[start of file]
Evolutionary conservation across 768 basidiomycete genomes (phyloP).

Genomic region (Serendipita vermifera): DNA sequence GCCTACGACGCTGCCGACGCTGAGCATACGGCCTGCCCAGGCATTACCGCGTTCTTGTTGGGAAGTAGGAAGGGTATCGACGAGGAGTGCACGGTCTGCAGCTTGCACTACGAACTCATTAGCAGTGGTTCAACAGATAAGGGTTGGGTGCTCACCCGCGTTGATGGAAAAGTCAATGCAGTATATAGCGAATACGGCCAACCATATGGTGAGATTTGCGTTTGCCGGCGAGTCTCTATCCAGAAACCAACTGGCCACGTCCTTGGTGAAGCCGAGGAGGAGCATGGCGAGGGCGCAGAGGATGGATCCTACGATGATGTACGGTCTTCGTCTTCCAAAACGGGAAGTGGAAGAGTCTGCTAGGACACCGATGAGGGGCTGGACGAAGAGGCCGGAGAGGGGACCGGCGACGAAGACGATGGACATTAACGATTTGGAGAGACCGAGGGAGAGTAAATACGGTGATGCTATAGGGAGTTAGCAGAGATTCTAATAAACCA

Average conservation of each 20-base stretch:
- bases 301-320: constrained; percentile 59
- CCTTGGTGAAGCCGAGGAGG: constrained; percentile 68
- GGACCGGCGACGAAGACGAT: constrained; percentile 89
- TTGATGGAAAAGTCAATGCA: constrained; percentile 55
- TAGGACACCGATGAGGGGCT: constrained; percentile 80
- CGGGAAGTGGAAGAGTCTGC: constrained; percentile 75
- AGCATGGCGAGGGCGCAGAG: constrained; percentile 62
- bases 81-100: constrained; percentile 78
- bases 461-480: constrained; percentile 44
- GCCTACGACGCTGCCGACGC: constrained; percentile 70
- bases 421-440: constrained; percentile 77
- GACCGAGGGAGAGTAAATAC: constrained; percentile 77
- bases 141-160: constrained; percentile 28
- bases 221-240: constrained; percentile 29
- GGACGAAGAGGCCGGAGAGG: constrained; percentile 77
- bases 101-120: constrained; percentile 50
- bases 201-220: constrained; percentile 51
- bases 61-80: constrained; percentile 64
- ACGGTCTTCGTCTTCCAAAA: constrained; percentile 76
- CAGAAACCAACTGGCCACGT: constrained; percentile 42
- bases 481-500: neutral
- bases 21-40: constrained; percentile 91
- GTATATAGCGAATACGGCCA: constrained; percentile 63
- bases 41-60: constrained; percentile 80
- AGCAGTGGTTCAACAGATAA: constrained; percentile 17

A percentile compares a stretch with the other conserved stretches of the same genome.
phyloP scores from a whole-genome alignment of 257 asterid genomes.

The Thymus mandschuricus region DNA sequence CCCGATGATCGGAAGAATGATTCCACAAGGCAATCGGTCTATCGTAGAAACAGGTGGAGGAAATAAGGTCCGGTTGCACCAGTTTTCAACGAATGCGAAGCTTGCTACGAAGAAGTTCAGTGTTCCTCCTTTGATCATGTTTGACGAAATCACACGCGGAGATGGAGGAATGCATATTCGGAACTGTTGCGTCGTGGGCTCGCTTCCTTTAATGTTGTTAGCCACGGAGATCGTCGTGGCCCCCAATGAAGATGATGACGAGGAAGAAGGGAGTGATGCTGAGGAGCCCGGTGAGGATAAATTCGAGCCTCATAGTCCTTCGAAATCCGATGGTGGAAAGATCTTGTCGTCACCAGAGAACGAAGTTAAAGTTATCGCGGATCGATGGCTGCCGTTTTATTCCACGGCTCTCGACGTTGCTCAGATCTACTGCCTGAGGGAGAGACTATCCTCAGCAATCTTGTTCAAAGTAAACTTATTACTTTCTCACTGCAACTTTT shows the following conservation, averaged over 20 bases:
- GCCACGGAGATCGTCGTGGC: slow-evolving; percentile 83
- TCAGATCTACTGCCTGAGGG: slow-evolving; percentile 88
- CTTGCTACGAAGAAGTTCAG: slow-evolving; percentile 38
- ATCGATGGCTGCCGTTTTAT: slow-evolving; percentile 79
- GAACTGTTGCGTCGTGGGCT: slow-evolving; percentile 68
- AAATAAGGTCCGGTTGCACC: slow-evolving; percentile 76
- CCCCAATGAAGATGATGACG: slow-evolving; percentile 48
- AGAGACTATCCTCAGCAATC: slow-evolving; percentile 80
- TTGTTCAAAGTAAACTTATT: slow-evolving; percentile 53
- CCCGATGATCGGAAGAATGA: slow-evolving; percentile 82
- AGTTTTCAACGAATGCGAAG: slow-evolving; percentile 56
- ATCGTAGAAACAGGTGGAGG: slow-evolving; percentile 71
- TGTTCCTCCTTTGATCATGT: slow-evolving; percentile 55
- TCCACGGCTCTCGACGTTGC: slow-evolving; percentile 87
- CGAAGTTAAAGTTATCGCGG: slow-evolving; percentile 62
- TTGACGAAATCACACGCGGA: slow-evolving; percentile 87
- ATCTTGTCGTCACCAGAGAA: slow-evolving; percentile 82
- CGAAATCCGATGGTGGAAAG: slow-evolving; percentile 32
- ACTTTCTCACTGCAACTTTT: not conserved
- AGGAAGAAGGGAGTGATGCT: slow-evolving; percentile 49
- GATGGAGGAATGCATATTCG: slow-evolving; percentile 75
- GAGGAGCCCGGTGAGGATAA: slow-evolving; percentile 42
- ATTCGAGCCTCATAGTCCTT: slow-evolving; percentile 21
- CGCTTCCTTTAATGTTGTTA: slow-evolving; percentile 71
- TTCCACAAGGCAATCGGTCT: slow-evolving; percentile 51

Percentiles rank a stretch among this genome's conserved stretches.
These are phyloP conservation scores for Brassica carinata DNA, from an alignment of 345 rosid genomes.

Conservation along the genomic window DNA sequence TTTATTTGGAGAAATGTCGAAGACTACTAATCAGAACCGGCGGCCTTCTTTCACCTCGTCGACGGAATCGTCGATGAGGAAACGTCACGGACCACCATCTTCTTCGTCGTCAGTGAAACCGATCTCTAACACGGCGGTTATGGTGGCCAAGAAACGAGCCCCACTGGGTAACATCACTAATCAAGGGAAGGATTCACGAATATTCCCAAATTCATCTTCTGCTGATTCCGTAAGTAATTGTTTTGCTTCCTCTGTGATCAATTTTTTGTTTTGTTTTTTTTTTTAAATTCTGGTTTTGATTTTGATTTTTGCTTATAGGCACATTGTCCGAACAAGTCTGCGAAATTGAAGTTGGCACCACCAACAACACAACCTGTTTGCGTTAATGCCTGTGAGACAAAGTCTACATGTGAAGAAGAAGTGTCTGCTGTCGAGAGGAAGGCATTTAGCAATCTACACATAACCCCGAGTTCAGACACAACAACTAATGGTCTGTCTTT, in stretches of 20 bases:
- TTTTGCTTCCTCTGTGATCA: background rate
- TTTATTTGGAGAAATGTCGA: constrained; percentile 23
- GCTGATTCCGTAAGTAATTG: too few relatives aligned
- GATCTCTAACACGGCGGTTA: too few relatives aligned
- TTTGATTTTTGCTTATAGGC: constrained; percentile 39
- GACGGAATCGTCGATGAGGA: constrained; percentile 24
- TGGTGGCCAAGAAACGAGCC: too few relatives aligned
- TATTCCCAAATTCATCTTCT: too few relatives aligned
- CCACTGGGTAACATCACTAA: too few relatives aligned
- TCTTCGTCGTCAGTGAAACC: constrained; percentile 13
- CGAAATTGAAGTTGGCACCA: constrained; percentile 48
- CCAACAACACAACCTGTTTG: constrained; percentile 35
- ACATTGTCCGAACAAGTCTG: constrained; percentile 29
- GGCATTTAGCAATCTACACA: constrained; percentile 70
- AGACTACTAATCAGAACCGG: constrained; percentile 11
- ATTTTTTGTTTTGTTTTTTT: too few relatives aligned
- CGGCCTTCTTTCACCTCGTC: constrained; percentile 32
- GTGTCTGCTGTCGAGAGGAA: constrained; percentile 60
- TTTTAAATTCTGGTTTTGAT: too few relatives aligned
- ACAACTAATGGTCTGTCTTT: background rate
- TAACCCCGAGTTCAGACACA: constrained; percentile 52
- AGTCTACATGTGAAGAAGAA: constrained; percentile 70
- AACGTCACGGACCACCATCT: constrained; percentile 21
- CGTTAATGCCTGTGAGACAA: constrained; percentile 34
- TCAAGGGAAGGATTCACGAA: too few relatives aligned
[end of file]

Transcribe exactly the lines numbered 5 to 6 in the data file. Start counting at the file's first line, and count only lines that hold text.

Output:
- CCTTGGTGAAGCCGAGGAGG: constrained; percentile 68
- GGACCGGCGACGAAGACGAT: constrained; percentile 89